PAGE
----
With the first-generation SLK back in 1997, Mercedes’ aim was true but its targeting system a little out of kilter. Spot-on styling and a clever folding hardtop contributed to its strong ownership appeal and more or less sealed its commercial success. Nearly half a million first and second generation SLKs have been sold to date, a remarkable 62 per cent to women. Whether the shifting automotive demographic outside ladies hair salons in those early years was because the SLK rapidly failed to gain a reputation as genuine hard driver’s sports car is a moot point. But the shortfall of chassis talent was hard to paper over. Respectably swift in a straight line with any of the larger engine options, the SLK was hung out to dry in the curves by Porsche’s mid-engined rival, the Boxster.
And, despite a partial script re-write for the next SLK in 2004 including a stiffer, re-styled body with an F1-style nose, faster roof, bigger boot and across-the-board tweaks, it has been ever since. The thumping female vote of confidence continues to be assiduously nurtured, of course, but it’s no secret that Mercedes has been itching for some payback on the ‘pure driving enjoyment’ front.
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So, for 2008, comes another raft of changes – new-look nose and tail, tweaked cabin and telematics, higher gadget-count, 650 revised or new components in all – and a mild re-focusing of the range with power hikes for the 200 Kompressor and, perhaps more significantly, the 350. Significant because, now, this is the car that clearly takes the fight to the Boxster in its most potent 3.4S form without defaulting to the (hitherto) over-muscled, under-achieving, and rather costly, SLK55 AMG.
In fact, so impressively has the £35,792 350 sharpened-up, the case for spending an extra £15K for the V8-engined 55 has never looked shakier. Power from the 350’s hardly weedy 3498cc V6 has leapt 29bhp to 301bhp (10bhp more than the Boxster) and the rev limit has been raised to 7200rpm. Refreshingly, this wasn’t the work of an afternoon with a laptop but arises out of a higher compression ratio, lighter valves, deeper valve seats and new pistons. The changes give the engine an entirely different character – lustier from low revs, far keener at the top end, better to listen to – and a 0-62mph time of 5.4sec, bang on Boxster pace and barely half a second adrift of the 55.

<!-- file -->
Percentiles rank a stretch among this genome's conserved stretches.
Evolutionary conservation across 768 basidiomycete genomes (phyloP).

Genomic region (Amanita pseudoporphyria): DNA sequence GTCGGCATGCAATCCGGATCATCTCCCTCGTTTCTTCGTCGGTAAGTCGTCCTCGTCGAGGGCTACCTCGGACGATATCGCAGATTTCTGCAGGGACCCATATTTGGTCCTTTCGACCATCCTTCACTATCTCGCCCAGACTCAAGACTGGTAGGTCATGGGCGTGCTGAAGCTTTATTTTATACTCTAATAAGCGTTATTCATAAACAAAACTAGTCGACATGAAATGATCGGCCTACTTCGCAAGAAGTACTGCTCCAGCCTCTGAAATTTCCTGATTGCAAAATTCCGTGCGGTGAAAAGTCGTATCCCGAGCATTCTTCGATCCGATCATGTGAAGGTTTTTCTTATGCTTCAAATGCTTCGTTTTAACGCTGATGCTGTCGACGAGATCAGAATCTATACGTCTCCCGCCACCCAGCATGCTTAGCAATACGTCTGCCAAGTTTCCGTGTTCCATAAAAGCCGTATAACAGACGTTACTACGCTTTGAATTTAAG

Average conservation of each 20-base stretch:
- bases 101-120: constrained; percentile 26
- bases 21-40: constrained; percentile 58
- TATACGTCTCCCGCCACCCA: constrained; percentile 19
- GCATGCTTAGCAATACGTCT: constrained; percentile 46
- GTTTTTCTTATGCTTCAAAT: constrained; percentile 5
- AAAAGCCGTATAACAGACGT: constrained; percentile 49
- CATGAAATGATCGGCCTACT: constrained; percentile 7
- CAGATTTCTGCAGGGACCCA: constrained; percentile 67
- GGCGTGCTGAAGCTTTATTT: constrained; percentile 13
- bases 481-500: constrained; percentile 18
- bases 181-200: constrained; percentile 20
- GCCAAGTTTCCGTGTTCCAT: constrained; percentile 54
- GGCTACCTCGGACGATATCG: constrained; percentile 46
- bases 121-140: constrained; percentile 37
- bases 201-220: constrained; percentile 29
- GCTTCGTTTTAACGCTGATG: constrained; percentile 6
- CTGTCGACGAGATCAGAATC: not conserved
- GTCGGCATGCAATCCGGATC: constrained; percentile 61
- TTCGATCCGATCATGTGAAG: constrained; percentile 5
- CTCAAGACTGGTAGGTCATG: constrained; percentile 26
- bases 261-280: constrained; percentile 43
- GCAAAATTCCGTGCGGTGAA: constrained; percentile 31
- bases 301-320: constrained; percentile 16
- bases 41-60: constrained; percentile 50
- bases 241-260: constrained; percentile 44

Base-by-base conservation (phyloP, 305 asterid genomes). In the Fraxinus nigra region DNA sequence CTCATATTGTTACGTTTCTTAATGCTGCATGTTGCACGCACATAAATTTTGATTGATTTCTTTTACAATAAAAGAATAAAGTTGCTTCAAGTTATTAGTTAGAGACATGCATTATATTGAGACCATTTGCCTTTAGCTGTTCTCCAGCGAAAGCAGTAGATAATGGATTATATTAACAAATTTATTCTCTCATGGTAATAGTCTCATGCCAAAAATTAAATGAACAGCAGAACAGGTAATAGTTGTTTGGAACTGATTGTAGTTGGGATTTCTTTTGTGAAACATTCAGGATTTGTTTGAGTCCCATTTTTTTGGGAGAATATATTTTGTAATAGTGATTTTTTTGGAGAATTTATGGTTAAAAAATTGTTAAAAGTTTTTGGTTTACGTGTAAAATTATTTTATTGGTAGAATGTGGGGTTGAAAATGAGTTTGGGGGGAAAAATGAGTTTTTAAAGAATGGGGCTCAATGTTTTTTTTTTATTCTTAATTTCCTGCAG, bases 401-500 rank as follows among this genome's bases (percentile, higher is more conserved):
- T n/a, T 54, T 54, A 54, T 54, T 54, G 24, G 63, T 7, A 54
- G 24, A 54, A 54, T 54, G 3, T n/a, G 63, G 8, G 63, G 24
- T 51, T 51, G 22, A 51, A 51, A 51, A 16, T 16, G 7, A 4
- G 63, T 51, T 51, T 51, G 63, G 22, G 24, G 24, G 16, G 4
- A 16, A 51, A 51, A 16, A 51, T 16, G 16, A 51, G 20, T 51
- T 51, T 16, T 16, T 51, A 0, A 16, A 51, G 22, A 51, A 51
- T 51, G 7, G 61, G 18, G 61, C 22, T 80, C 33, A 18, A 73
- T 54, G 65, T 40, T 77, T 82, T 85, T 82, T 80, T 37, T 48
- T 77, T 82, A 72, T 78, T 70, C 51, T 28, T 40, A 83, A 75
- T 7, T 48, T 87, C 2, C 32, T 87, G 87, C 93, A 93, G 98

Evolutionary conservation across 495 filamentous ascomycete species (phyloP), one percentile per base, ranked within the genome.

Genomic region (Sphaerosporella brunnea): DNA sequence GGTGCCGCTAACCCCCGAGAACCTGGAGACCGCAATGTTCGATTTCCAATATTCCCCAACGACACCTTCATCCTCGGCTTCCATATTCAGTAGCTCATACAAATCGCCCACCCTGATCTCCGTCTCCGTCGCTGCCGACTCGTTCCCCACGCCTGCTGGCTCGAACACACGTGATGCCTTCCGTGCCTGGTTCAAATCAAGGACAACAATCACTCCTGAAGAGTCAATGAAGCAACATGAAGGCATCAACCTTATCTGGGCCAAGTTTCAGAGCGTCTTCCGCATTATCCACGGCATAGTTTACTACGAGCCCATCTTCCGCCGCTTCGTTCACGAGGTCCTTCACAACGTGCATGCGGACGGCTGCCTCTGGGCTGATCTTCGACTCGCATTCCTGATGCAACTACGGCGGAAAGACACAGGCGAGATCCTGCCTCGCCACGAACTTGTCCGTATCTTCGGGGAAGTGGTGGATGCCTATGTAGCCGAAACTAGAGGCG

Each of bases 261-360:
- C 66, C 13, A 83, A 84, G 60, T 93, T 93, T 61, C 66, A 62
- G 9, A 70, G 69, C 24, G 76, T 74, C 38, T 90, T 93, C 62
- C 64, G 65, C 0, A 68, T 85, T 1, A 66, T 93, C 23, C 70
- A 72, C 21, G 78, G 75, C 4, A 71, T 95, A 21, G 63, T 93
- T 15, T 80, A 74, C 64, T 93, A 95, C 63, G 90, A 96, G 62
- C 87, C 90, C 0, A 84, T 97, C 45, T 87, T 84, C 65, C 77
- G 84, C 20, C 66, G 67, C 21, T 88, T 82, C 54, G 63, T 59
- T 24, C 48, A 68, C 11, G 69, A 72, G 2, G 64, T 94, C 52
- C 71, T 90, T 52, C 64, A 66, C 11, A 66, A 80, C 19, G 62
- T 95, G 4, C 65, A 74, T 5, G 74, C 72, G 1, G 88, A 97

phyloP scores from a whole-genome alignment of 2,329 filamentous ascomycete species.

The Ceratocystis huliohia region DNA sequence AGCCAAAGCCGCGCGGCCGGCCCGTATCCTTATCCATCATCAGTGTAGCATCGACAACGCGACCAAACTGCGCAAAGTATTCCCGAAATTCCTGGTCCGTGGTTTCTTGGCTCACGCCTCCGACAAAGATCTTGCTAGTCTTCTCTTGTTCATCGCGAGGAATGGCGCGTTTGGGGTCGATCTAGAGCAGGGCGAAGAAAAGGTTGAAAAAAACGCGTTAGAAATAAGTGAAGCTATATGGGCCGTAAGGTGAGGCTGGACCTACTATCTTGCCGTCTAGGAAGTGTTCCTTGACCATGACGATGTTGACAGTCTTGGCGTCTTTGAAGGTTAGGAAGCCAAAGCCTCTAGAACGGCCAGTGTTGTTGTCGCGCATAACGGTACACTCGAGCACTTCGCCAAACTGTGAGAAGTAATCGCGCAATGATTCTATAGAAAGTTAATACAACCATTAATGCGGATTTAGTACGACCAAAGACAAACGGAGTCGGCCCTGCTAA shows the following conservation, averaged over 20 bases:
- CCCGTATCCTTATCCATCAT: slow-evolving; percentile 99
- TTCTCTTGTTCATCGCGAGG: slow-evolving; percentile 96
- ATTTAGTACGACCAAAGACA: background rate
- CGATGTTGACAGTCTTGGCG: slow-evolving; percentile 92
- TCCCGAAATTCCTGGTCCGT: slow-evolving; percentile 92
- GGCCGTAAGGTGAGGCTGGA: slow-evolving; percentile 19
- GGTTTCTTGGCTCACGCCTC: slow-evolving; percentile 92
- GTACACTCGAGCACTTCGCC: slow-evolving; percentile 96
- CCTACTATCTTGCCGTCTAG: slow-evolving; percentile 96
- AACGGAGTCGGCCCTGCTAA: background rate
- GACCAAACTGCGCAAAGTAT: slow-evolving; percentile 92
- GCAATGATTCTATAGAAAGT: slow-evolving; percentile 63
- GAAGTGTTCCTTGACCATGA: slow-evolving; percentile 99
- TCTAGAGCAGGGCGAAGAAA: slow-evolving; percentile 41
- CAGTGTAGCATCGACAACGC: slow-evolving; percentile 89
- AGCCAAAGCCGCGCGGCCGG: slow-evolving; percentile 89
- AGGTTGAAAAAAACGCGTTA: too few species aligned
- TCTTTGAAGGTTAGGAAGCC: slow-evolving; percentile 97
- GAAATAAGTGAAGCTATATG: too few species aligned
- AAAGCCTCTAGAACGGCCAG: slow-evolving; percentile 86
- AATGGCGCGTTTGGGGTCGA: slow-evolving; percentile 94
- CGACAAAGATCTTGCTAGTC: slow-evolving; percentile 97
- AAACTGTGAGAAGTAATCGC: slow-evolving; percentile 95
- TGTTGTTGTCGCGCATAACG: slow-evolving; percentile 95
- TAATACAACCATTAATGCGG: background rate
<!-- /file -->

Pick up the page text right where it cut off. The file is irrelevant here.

So far so good. But it’s not the best news. That would be what Mercedes calls Direct-Steer – a variable-ratio steering rack that transforms the way the SLK changes direction. It takes a little getting used to (you tend to turn in a fraction too soon at first) but, adjustment made, you can then attack bends with a sense of verve and conviction hitherto completely alien to any SLK. Specify the sports suspension and, for a Merc, the decently positive six-speed manual ’box (98 per cent of SLKs are autos) and you have a package that at last doesn’t need to exempt itself from the acid test provided by a challenging road. No, it doesn’t have the acuity and exquisite balance of the Porsche, and the ESP you can never fully disengage is frustrating if you want to celebrate the motor’s heftier kick with a smoky tribute exiting tighter bends. But the combination of potent, sonorously scored performance and the means to deploy it with precision, control and pliancy is hugely attractive in a car that’s never wanted for style or substance. Suddenly, rather unexpectedly, the SLK is a force to be reckoned with.
|Max power||301bhp @ 6500rpm|
|Max torque||265lb ft @ 4900rpm|
|Top speed||155mph (limited)|